You could tell they tried to make night as low-key for me as possible, so I wouldn’t feel uncomfortable. They handed me a beer, and then a second beer, and I drank three, which was more than my usual limit but I figured God would understand. In fact, I prayed the beer would shut off my own brain so he could impart the answers to me instead.

“God, just don’t let me make a fool out of you,” I prayed.

So we talked for a few hours and everyone asked tons of questions. I wasn’t the only one answering, though. Someone would ask a question about heaven, for example, and several people in the room would give their thoughts. Heaven wasn’t an actual place, one person believed, but a state of consciousness. Another thought heaven was just a nice (but invented) concept that helps us cope with the trauma of death.

Then, they would always turn to me: “What do you think? What do Christians say?” I’d usually respond with “Well, I have no idea what all Christians think, but I think…”

Or I would just say: “You know what? I don’t know.”

At the end of the night, my friend walked me to the door to say goodbye. My spirits were low, honestly. I felt like I had disappointed them, and disappointed God for that matter. I hadn’t known the answers to most of their questions, and I had been a Christian my whole life. Maybe I should read the Bible more, I thought to myself, or maybe I shouldn’t have come over here in the first place.

But as my friend opened to the door to say goodbye, he gave me a hug and said something I’ll never forget.

He said, “Thanks for coming over tonight. I’ve never met a Christian who would have a beer with me.”

I smiled.

Then he added: “Or say, ‘I don’t know.’”

And suddenly I realized that there was no reason for me to feel ashamed of not knowing all the answers to their complicated questions about life and death, heaven and hell. In fact, even in a group of Christians you’d find varying opinions on the subject. People study these subjects for their whole lives and don’t know the answers.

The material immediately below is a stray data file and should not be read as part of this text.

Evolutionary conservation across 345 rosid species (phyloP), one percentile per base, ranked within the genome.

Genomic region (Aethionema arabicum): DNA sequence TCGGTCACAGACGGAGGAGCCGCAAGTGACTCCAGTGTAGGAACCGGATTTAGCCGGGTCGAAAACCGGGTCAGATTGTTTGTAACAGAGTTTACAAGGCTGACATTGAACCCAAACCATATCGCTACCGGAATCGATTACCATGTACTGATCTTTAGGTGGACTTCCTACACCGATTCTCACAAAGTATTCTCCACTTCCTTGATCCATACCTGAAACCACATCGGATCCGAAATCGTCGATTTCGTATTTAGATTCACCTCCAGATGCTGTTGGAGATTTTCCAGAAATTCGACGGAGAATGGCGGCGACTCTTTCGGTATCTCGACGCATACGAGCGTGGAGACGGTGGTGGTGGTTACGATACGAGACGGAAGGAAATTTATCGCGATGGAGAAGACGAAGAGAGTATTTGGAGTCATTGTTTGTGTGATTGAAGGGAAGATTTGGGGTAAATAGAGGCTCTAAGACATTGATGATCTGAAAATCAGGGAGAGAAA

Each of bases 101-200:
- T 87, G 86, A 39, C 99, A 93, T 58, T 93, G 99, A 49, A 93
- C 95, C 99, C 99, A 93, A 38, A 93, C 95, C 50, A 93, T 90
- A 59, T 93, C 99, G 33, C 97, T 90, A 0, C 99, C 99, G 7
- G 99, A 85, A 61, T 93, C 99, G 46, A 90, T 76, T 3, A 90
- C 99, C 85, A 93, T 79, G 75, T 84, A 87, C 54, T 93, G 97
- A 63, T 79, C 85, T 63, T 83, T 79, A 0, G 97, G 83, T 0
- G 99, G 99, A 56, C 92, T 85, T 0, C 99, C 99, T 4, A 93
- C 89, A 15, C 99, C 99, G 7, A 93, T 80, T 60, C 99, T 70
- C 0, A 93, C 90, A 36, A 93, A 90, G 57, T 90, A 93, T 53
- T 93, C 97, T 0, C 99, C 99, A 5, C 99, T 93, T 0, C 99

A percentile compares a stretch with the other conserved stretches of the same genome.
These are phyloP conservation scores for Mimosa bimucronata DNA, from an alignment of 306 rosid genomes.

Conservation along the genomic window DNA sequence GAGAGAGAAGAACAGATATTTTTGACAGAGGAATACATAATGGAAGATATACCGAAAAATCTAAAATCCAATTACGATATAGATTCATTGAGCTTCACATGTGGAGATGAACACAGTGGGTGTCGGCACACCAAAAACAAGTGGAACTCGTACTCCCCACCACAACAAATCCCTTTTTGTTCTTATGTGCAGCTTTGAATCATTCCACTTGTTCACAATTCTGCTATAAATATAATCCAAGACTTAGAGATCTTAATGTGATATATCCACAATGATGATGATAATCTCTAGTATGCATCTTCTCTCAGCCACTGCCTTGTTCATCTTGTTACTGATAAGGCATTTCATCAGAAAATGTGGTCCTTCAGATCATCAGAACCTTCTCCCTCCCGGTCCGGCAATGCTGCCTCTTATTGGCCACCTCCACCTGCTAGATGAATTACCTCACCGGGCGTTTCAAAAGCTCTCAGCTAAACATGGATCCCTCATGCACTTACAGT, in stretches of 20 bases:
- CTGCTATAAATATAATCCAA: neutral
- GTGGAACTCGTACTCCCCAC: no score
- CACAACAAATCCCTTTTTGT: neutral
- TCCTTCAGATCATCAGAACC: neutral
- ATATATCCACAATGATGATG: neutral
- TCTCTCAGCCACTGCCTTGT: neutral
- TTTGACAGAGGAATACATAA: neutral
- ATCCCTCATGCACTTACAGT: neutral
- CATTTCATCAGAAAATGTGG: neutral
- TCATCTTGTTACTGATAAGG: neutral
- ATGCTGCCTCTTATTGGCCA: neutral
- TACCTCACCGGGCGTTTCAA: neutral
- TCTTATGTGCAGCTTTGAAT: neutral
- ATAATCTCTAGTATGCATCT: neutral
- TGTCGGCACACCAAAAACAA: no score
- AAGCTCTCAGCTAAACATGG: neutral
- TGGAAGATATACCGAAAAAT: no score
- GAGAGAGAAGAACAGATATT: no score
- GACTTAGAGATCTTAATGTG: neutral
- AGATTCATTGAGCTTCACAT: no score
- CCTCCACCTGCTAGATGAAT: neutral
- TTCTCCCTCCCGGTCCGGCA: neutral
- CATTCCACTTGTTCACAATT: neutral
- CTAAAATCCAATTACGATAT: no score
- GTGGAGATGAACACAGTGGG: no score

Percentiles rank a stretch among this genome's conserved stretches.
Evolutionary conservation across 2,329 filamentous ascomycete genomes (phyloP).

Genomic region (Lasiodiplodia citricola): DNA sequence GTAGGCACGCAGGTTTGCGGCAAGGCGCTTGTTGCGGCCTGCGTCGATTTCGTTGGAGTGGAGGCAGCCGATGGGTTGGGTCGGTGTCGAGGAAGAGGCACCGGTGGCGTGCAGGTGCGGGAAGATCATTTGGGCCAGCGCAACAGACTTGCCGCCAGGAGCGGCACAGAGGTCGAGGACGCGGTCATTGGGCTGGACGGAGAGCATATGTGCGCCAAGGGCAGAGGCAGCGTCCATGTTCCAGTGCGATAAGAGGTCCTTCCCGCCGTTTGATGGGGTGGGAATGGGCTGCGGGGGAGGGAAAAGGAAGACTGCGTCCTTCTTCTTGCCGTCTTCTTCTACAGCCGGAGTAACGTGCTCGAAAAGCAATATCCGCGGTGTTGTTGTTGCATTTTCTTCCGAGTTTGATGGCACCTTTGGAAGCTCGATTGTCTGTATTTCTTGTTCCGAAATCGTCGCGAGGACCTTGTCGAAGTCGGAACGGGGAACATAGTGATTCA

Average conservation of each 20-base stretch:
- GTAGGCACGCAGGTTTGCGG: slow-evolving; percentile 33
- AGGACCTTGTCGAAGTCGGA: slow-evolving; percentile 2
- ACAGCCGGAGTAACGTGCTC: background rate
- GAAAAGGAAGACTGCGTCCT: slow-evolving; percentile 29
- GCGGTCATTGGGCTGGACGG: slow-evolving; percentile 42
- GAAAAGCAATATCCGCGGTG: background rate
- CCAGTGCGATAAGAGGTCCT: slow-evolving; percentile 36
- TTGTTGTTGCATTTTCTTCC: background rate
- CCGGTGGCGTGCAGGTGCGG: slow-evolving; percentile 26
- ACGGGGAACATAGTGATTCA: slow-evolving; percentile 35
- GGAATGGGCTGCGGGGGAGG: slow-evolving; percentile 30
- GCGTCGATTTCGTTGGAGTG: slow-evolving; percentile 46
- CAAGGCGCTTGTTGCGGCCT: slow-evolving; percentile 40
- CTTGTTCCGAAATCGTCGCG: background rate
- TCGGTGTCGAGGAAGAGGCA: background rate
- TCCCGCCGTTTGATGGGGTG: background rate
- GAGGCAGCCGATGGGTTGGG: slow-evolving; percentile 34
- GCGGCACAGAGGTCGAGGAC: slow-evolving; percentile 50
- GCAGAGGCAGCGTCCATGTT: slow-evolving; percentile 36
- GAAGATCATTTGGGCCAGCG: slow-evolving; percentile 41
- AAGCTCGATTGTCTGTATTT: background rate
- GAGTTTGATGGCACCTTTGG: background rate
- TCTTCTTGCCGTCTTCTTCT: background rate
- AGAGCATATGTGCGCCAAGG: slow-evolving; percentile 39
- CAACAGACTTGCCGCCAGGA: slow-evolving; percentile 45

It wasn’t really answers my friend was looking for, anyway. It was acknowledgment.

And in this sense, I realized, he and I weren’t that much different. Of course, it matters that I have a relationship with Jesus, and I want him to have that relationship too. But as far as the rest of everything, we were just both a couple of 20-something kids trying to figure out the answers. Neither of us had them. But what we wanted was friendship. What we wanted was for someone to have a beer with us and tell us it was going to be okay.

We wanted assurance it was okay to ask, okay to wonder, okay to doubt.

And ultimately I believe God showed up that night. I believe he answered my prayer. Not because I was the smartest person in the room (I wasn’t) and not because I had all the answers (I didn’t). But because I was willing to accept an invitation to someone’s house. I was willing to drink a beer.

And I was willing to admit: “You know what? I don’t know.”

* * *

Jen here again.

A couple of hours before I went to format this post, I was cleaning out my bedside drawer. I came across an old devotional, and flipped it open to a random page. There was this quote from Pope Emeritus Benedict, in his Introduction to Christianity:

Both the believer and the unbeliever share, each in his own way, doubt and belief, if they do not hide from themselves and from the truth of their being. Neither can quite escape either doubt or belief; for the one, faith is present against doubt; for the other, through doubt and in the form of doubt.

It is the basic pattern of man’s destiny only to be allowed to find the finality of his existence in this unceasing rivalry between doubt and belief, temptation and certainty. Perhaps in precisely this way doubt, which saves both sides from being shut up in their own worlds, could become the avenue of communication. It prevents both from enjoying complete self-satisfaction; it opens up the believer to the doubter and the doubter to the believer.

I smiled when I read BXVI’s words with Ally’s post in mind, and thought that he would certainly agree that a beer and an honest “I don’t know” are a powerful form of evangelization.

The power of an “I don’t know”

Allison Vesterfelt